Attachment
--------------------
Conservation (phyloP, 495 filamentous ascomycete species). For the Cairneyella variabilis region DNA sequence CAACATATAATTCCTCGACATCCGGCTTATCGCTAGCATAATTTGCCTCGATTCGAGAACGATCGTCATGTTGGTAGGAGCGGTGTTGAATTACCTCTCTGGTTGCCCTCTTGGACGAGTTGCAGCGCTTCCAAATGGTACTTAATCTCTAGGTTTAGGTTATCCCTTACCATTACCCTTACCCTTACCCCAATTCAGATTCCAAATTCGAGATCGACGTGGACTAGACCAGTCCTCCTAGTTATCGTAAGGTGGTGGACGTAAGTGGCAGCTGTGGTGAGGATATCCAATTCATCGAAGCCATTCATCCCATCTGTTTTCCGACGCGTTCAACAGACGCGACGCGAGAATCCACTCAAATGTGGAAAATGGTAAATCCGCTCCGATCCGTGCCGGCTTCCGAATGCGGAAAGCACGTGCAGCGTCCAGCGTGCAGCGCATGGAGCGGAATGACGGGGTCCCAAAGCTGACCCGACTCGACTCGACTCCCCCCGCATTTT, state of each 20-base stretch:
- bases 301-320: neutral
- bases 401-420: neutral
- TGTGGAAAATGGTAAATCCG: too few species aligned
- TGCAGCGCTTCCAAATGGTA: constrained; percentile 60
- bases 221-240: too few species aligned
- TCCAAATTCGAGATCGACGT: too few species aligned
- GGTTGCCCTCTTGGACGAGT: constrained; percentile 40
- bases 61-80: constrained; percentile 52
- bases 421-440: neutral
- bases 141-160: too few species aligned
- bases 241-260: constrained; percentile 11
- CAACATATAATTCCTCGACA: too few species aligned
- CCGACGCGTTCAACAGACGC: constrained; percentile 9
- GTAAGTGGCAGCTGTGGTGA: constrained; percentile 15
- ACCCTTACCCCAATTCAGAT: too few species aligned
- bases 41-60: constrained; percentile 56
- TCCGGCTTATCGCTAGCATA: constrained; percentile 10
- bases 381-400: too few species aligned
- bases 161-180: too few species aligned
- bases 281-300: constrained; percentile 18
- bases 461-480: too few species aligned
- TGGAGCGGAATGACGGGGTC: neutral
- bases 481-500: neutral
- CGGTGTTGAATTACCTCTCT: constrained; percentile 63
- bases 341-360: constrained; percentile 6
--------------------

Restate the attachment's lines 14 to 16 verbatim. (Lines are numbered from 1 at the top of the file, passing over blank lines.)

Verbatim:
- CCGACGCGTTCAACAGACGC: constrained; percentile 9
- GTAAGTGGCAGCTGTGGTGA: constrained; percentile 15
- ACCCTTACCCCAATTCAGAT: too few species aligned